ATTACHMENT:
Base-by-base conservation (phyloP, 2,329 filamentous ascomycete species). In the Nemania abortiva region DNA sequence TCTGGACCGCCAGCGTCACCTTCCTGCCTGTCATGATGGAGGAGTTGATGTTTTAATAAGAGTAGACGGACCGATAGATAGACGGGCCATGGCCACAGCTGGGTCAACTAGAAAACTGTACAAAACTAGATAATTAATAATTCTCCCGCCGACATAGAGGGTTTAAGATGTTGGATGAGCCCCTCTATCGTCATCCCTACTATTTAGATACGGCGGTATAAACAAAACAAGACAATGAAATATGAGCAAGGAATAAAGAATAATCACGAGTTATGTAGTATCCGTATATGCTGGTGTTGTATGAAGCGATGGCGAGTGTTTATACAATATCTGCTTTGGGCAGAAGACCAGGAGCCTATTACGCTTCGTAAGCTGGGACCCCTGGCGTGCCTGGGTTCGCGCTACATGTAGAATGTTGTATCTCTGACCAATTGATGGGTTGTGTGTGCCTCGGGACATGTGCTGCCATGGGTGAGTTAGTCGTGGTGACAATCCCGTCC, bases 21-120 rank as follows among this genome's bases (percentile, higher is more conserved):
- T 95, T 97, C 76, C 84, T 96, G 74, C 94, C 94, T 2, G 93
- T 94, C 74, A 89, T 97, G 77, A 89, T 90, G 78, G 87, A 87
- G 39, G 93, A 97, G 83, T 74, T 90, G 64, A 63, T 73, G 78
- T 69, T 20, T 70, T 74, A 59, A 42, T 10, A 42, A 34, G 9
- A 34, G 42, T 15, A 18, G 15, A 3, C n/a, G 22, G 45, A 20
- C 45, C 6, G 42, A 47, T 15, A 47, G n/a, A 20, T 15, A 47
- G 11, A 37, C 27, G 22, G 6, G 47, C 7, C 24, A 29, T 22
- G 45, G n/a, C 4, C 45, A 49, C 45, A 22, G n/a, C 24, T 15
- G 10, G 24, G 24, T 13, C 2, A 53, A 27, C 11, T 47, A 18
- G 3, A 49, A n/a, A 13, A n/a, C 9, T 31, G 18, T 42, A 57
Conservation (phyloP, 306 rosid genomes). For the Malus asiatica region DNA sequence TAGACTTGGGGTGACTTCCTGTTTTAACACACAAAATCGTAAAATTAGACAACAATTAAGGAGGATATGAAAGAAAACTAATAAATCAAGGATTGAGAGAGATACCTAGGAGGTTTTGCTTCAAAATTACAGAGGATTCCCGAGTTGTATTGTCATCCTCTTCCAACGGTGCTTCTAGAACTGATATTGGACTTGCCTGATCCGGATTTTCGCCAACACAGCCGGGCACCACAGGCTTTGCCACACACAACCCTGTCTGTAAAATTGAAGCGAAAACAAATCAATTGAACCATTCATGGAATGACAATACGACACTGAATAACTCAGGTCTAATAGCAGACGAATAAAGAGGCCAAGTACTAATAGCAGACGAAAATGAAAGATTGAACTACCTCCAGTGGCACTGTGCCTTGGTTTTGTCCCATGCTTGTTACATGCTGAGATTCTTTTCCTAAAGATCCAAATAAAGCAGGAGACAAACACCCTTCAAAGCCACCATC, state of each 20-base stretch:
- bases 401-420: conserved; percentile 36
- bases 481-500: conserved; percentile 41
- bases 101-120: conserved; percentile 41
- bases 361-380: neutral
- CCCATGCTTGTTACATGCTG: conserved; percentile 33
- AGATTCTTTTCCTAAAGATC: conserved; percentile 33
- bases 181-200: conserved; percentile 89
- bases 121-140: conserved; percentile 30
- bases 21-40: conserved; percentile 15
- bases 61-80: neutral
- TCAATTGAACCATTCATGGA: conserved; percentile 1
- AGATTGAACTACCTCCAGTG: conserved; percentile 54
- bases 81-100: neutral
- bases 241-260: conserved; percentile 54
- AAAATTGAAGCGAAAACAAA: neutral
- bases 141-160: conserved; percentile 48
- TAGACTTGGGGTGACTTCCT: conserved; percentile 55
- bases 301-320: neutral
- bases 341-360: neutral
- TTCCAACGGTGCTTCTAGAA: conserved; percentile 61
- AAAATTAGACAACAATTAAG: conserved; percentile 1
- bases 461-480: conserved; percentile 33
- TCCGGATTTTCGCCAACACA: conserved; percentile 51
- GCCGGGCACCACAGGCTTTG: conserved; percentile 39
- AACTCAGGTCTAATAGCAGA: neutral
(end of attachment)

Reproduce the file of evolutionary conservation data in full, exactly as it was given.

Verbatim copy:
Base-by-base conservation (phyloP, 2,329 filamentous ascomycete species). In the Nemania abortiva region DNA sequence TCTGGACCGCCAGCGTCACCTTCCTGCCTGTCATGATGGAGGAGTTGATGTTTTAATAAGAGTAGACGGACCGATAGATAGACGGGCCATGGCCACAGCTGGGTCAACTAGAAAACTGTACAAAACTAGATAATTAATAATTCTCCCGCCGACATAGAGGGTTTAAGATGTTGGATGAGCCCCTCTATCGTCATCCCTACTATTTAGATACGGCGGTATAAACAAAACAAGACAATGAAATATGAGCAAGGAATAAAGAATAATCACGAGTTATGTAGTATCCGTATATGCTGGTGTTGTATGAAGCGATGGCGAGTGTTTATACAATATCTGCTTTGGGCAGAAGACCAGGAGCCTATTACGCTTCGTAAGCTGGGACCCCTGGCGTGCCTGGGTTCGCGCTACATGTAGAATGTTGTATCTCTGACCAATTGATGGGTTGTGTGTGCCTCGGGACATGTGCTGCCATGGGTGAGTTAGTCGTGGTGACAATCCCGTCC, bases 21-120 rank as follows among this genome's bases (percentile, higher is more conserved):
- T 95, T 97, C 76, C 84, T 96, G 74, C 94, C 94, T 2, G 93
- T 94, C 74, A 89, T 97, G 77, A 89, T 90, G 78, G 87, A 87
- G 39, G 93, A 97, G 83, T 74, T 90, G 64, A 63, T 73, G 78
- T 69, T 20, T 70, T 74, A 59, A 42, T 10, A 42, A 34, G 9
- A 34, G 42, T 15, A 18, G 15, A 3, C n/a, G 22, G 45, A 20
- C 45, C 6, G 42, A 47, T 15, A 47, G n/a, A 20, T 15, A 47
- G 11, A 37, C 27, G 22, G 6, G 47, C 7, C 24, A 29, T 22
- G 45, G n/a, C 4, C 45, A 49, C 45, A 22, G n/a, C 24, T 15
- G 10, G 24, G 24, T 13, C 2, A 53, A 27, C 11, T 47, A 18
- G 3, A 49, A n/a, A 13, A n/a, C 9, T 31, G 18, T 42, A 57
Conservation (phyloP, 306 rosid genomes). For the Malus asiatica region DNA sequence TAGACTTGGGGTGACTTCCTGTTTTAACACACAAAATCGTAAAATTAGACAACAATTAAGGAGGATATGAAAGAAAACTAATAAATCAAGGATTGAGAGAGATACCTAGGAGGTTTTGCTTCAAAATTACAGAGGATTCCCGAGTTGTATTGTCATCCTCTTCCAACGGTGCTTCTAGAACTGATATTGGACTTGCCTGATCCGGATTTTCGCCAACACAGCCGGGCACCACAGGCTTTGCCACACACAACCCTGTCTGTAAAATTGAAGCGAAAACAAATCAATTGAACCATTCATGGAATGACAATACGACACTGAATAACTCAGGTCTAATAGCAGACGAATAAAGAGGCCAAGTACTAATAGCAGACGAAAATGAAAGATTGAACTACCTCCAGTGGCACTGTGCCTTGGTTTTGTCCCATGCTTGTTACATGCTGAGATTCTTTTCCTAAAGATCCAAATAAAGCAGGAGACAAACACCCTTCAAAGCCACCATC, state of each 20-base stretch:
- bases 401-420: conserved; percentile 36
- bases 481-500: conserved; percentile 41
- bases 101-120: conserved; percentile 41
- bases 361-380: neutral
- CCCATGCTTGTTACATGCTG: conserved; percentile 33
- AGATTCTTTTCCTAAAGATC: conserved; percentile 33
- bases 181-200: conserved; percentile 89
- bases 121-140: conserved; percentile 30
- bases 21-40: conserved; percentile 15
- bases 61-80: neutral
- TCAATTGAACCATTCATGGA: conserved; percentile 1
- AGATTGAACTACCTCCAGTG: conserved; percentile 54
- bases 81-100: neutral
- bases 241-260: conserved; percentile 54
- AAAATTGAAGCGAAAACAAA: neutral
- bases 141-160: conserved; percentile 48
- TAGACTTGGGGTGACTTCCT: conserved; percentile 55
- bases 301-320: neutral
- bases 341-360: neutral
- TTCCAACGGTGCTTCTAGAA: conserved; percentile 61
- AAAATTAGACAACAATTAAG: conserved; percentile 1
- bases 461-480: conserved; percentile 33
- TCCGGATTTTCGCCAACACA: conserved; percentile 51
- GCCGGGCACCACAGGCTTTG: conserved; percentile 39
- AACTCAGGTCTAATAGCAGA: neutral